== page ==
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Malicious – The PS3 Attitude Review

Submitted by on Saturday, 18 December 20106 Comments

Malicious e1292627460160 Malicious   The PS3 Attitude ReviewGorgeous visuals, fast gameplay, and a whole lot of awesome. Malicious is one of those must have PSN titles from Japan that deserves to be released worldwide.

A few months ago, Alvion revealed Malicious for the first time. Saying that this game has stunning graphics would be an understatement. This is easily the most beautiful game released on the PlayStation Network so far. Of course, amazing visuals aren’t everything. The game needs to be fun, too. Thankfully, Malicious delivers.

The concept is similar to Mega Man. There are five stages to choose from and you can play them in any order that you’d like. There is no platforming or even that much exploration. The story is kept to a minimum as well, so there isn’t much of a language barrier here. Once you pick a stage, you’re thrown right into a boss fight. Defeating a boss will give you new abilities to use in later battles.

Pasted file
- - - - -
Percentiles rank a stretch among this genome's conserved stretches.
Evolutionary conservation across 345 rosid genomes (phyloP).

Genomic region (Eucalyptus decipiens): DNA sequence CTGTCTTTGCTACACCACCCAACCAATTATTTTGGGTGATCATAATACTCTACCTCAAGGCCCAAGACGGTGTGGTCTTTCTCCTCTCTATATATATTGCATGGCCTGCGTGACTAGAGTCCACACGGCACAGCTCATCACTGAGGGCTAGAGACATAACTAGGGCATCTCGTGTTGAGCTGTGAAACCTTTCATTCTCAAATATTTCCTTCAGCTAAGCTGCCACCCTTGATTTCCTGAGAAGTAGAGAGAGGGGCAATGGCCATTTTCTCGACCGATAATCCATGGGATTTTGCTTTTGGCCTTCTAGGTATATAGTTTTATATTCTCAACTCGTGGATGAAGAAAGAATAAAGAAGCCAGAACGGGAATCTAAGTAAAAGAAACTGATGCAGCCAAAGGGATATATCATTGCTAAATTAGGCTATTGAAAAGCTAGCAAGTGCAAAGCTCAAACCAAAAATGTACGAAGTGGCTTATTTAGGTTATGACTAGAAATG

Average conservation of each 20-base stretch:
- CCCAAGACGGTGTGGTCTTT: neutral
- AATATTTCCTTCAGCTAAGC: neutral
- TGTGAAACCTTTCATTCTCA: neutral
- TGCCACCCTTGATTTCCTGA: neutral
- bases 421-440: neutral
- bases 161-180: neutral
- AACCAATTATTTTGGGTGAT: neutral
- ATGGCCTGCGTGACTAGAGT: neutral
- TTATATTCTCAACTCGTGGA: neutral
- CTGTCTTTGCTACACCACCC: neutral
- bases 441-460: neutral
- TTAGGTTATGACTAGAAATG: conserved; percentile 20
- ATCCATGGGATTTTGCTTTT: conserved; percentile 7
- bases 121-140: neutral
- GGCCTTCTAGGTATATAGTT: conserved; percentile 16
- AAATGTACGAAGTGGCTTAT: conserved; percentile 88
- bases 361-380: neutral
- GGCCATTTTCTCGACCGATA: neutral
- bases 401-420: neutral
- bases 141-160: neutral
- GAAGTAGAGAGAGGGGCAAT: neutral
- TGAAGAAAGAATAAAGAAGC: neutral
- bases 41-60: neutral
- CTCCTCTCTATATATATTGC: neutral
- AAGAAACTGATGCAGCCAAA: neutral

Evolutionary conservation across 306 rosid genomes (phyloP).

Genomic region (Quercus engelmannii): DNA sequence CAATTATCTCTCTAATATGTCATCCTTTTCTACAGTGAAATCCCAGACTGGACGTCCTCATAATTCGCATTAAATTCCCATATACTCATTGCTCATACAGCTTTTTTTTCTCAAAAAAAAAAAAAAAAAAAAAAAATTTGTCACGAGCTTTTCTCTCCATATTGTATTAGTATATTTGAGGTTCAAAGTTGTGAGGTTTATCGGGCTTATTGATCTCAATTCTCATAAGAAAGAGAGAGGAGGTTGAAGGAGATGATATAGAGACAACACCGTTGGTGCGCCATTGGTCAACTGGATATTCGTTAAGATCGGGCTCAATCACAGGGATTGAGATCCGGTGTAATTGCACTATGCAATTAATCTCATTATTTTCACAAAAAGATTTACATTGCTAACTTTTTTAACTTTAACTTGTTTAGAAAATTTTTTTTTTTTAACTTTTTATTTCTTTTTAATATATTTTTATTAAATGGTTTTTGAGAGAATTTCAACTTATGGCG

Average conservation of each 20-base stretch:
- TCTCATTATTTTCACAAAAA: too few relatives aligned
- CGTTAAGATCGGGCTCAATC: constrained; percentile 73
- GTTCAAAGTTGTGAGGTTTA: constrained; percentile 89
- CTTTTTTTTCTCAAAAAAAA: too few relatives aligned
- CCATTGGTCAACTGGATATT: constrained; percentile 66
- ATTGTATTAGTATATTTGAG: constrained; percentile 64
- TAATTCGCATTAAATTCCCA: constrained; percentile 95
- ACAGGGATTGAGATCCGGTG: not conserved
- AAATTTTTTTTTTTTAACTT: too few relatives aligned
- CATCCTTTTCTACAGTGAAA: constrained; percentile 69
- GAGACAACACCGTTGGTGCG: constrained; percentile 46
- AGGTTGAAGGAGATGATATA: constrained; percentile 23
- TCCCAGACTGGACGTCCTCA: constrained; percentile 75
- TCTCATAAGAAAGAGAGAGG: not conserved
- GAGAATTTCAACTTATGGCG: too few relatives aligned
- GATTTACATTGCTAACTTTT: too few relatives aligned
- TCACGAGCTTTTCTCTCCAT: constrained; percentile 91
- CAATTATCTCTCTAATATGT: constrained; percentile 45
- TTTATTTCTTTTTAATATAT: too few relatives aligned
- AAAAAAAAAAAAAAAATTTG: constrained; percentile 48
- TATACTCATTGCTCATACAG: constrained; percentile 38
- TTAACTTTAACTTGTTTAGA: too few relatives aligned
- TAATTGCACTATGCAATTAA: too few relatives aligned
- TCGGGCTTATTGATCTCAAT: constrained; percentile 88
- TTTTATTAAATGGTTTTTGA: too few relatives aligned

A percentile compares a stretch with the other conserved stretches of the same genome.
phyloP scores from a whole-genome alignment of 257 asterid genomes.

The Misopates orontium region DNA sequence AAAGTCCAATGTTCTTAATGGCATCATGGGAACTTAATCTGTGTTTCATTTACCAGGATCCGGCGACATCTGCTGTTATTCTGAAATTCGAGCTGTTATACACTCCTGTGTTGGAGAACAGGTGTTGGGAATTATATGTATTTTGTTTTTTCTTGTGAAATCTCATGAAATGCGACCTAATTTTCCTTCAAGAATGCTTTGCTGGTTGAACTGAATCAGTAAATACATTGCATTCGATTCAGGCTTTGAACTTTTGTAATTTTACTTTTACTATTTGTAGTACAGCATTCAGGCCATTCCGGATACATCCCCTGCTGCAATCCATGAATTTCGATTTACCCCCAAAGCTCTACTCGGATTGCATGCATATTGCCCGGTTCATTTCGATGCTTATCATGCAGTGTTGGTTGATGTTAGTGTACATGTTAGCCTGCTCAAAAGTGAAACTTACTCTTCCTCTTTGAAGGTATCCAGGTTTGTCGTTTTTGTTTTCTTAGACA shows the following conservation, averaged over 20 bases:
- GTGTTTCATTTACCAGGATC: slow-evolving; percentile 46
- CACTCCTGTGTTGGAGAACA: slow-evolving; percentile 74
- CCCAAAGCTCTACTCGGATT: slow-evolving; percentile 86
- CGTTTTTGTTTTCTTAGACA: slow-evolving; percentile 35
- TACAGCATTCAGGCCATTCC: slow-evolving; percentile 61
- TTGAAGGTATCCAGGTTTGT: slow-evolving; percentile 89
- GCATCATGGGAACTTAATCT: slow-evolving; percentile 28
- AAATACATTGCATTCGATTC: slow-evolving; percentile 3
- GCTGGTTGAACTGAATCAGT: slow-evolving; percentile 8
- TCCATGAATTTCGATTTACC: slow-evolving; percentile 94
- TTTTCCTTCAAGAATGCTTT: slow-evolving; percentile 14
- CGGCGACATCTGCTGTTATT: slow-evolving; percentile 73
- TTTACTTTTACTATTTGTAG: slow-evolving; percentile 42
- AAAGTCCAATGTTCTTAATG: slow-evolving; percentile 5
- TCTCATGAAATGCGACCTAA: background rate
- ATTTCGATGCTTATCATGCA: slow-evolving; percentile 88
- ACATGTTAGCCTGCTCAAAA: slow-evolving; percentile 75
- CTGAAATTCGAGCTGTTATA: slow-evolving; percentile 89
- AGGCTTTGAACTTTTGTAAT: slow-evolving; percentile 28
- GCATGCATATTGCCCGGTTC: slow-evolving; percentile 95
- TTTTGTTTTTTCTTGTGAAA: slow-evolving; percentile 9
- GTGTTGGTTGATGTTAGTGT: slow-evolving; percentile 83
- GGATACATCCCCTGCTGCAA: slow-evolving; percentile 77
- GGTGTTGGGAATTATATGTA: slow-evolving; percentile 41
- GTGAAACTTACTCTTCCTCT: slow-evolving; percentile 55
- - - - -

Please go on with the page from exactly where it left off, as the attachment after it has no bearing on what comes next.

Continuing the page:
There are two playable characters in Malicious, a male and a female. I didn’t notice any differences between the two but having the option is nice. Instead of using normal weapons, your character is equipped with a shapeshifting cape. As you progress through the game the cape is able to shape itself into a sword, lance, a pair of fists, and even wings. Initially, you’re only able to shoot out lasers that don’t seem to do much damage. I found this to be the only time the game wasn’t all that fun.

At the start of a level, there is a brief cutscene introducing the enemies. If the music wasn’t enough to prepare you for something big, the huge creatures you face most likely will. There’s never a moment when you’re not fighting the Malicious. It doesn’t matter where you’re at, they’ll find you and come at you in large groups. This is all happening as you’re fighting the boss. It doesn’t matter how many Malicious you kill, they just keep respawning!